Matloff`s Mystery H-1B Article Blames Obama—But Should Blame Republicans Too?

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 High Tech Employers contemplating glories of competitive two-party Democracy

 

Norm Matloff’s excellent discussion of Mark Kirkorian’s courageous National Review immigration article of yesterday had a peculiar ending:

Which brings me to the “mystery article,” the third major piece that ran today. Sorry for sounding ornery, but I refuse to state where that piece ran and who wrote it. It actually has some excellent content, but its main theme is that the primary villains are the Indian-owned bodyshops. This simply distracts attention from the main issue, which is that H-1B and green cards are abused across the board, not just by the Indian-owned firms.

Well, I know I`ve got your curiosity up now. Where is that “mystery article”? Well, you figure it out.

I figure the answer is Obama`s high-tech labor lies By David Sirota Salon Monday Feb 6, 2012

This does indeed focus on the H-1B/Indian outsourcing aspect of this catastrophe for the American middle class:

…as I noted last week, despite the political rhetoric to the contrary, our universities are producing far more Science, Technology, Engineering and Math (STEM) workers than allegedly worker-starved tech companies are willing to employ. Indeed, a generation of jobless engineers exists not because, as tech CEOs insist, they don’t possess the skills to fill open jobs, but because those tech CEOs aren’t looking for domestic workers. On the contrary, they are looking for foreign workers who will simply accept lower wages and fewer workplace rights than Americans.

…we’re talking about Microsoft or HP hiring an entire foreign firm like Infosys or Satyam to help them subcontract huge parts of their existing American business to foreign locales where wages are way lower, workplace regulations are lax, and unions do not exist. Once such contracts are in hand, these foreign subcontractors acquire thousands of H-1B visas from the U.S. government and dole them out to their own employees working on a contract basis inside major American high-tech firms inside the United States. Those employees are charged with helping those American firms permanently shift so-called “back office” services to low-wage locales like India.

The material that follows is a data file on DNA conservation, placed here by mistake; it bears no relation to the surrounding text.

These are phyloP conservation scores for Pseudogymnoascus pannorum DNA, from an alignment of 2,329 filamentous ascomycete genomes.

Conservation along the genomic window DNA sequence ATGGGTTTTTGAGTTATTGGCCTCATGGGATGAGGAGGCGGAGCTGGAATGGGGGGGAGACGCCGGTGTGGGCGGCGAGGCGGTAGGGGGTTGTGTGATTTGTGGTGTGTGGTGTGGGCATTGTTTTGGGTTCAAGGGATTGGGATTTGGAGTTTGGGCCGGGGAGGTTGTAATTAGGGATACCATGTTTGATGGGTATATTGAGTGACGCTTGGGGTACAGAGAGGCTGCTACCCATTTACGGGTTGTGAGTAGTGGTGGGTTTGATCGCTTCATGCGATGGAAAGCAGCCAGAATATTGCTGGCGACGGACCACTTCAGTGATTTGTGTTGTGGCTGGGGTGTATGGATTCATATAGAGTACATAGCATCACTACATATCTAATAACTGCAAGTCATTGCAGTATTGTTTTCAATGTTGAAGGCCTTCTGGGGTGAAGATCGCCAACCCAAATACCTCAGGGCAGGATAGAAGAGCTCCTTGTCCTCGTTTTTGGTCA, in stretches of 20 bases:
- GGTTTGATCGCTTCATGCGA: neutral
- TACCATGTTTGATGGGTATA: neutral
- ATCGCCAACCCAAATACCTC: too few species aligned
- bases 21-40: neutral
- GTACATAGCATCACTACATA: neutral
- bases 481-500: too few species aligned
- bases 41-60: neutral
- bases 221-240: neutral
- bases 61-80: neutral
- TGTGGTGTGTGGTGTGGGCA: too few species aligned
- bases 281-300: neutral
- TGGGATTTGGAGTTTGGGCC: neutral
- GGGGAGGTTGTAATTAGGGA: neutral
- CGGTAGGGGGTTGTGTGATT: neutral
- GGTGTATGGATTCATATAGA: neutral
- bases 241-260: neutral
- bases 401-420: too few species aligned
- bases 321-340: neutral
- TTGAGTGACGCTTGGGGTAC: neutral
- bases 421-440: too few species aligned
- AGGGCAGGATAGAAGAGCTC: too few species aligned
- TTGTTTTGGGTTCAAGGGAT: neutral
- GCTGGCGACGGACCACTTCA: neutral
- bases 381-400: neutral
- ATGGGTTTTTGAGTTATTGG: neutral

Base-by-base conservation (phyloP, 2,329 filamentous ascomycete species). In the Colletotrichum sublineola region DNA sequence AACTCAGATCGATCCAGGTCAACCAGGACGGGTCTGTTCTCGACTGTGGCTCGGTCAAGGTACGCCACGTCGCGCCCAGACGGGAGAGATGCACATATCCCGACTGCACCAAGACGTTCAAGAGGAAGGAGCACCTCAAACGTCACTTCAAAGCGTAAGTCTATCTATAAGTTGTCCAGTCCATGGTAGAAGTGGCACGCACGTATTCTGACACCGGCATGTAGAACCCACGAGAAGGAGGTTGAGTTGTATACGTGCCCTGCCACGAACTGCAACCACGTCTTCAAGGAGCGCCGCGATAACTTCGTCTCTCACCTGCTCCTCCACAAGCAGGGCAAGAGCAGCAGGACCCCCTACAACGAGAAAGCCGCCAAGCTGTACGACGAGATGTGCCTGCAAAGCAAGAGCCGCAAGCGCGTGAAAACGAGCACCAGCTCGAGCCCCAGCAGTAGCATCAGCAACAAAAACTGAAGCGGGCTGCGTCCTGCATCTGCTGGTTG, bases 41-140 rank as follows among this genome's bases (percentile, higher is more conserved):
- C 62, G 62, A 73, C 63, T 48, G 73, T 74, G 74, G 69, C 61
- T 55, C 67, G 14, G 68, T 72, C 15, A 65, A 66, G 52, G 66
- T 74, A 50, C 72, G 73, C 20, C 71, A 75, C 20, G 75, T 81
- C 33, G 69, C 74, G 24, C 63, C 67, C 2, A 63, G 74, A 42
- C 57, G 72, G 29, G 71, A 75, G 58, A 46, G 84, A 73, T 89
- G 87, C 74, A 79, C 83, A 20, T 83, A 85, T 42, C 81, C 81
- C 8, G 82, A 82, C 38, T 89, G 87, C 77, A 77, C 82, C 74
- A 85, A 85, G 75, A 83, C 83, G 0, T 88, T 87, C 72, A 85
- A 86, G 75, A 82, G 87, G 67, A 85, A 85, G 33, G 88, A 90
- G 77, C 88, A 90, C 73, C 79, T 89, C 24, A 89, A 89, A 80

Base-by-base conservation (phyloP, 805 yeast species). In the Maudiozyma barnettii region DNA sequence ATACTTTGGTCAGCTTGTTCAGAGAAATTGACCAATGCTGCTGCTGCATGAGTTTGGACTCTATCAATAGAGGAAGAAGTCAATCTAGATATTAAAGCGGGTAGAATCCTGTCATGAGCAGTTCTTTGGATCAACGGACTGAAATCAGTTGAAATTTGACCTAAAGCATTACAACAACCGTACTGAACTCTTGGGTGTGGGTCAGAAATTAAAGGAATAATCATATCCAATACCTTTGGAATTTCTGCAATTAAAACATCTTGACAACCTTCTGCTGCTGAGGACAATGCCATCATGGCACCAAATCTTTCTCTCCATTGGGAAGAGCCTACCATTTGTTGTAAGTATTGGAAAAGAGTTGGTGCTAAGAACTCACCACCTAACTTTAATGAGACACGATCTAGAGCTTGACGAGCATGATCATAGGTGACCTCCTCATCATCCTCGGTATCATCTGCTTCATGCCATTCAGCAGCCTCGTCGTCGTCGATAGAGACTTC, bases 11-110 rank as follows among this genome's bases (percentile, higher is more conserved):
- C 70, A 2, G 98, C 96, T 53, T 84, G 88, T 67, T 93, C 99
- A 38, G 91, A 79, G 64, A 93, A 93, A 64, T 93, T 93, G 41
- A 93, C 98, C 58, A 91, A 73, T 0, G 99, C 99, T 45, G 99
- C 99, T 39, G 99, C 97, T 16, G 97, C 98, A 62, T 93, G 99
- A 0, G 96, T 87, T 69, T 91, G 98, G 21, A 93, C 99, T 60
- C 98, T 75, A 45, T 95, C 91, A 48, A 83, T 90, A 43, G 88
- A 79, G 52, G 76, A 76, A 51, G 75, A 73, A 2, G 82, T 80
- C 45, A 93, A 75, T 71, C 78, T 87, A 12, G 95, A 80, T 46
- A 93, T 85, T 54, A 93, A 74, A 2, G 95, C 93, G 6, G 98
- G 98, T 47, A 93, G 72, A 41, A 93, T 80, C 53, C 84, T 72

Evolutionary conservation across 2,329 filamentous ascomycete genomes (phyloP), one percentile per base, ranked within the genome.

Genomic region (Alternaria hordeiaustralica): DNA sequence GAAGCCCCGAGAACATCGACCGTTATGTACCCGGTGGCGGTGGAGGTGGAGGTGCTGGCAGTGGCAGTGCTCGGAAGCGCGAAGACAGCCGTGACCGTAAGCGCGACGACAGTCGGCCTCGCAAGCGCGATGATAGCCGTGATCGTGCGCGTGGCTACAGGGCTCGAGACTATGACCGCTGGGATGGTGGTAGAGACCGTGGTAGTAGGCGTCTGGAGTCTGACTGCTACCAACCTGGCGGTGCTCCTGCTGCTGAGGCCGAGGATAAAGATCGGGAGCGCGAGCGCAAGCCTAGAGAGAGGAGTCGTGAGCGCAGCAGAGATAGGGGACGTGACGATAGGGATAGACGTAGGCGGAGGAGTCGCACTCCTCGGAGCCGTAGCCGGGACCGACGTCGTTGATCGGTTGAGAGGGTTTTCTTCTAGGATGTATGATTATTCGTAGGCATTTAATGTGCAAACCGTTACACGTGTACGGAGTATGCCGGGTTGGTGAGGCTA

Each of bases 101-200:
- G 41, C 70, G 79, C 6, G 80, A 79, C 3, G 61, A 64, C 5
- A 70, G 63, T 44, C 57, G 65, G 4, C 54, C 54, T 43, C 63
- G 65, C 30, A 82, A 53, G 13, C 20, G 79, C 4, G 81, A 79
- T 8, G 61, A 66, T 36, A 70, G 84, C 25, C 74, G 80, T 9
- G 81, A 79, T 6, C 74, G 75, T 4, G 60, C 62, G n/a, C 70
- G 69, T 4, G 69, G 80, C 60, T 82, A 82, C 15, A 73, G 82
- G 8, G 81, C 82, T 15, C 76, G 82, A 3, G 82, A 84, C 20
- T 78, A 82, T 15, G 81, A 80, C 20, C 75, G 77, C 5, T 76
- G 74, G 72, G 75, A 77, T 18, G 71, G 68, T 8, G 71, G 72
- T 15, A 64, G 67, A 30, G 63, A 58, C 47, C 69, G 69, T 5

But Sirota also−quite rightly—holds the nation’s Chief Executive responsible:

Obama showed himself to be either wholly ignorant of the reality facing high-tech workers today, or simply willing to echo the self-serving lies of his high-tech CEO friends….it’s impossible to know if President Obama is simply ignorant of these facts, or merely doesn’t want to acknowledge them, for fear of alienating his campaign donors in the high-tech industry.

…those donors have a vested financial interest in answering Obama’s fundraising call if — and when — that president seems determined to preserve the status quo and oppose any proposed pro-worker reforms of a program like the H-1B visa. After all, no matter if they are replacing domestic American workers with imported H-1B workers, or using the H-1B program to shift huge parts of their businesses offshore, those high-tech executives have a very lucrative scam going, and clearly, they don’t care if American workers are the ultimate victims.

Whether the president cares remains an open question — but based on his comments about the H-1B program last week, his ultimate answer doesn’t look promising.

Maybe this was too much for Professor Matloff, who frequently reminds us he is a Democrat. As it happens, David Sirota himself has impeccable Democratic credentials.

As usual, this article has attracted voluminous informative and well-argued responses, such as this analysis of the H-1B process (link takes some moments) and, deplorably “DMichel’s”

I just left a company whose CEO constantly advocated hiring “indians” (lower case intentional) for programming resources over the internet (no H1B needed), and “mexicans” for menial labor. His wife refused to hire anybody over the age of 40.
Here`s the big surprise….

They are staunch, ideological republicans.

Alas, all too believable.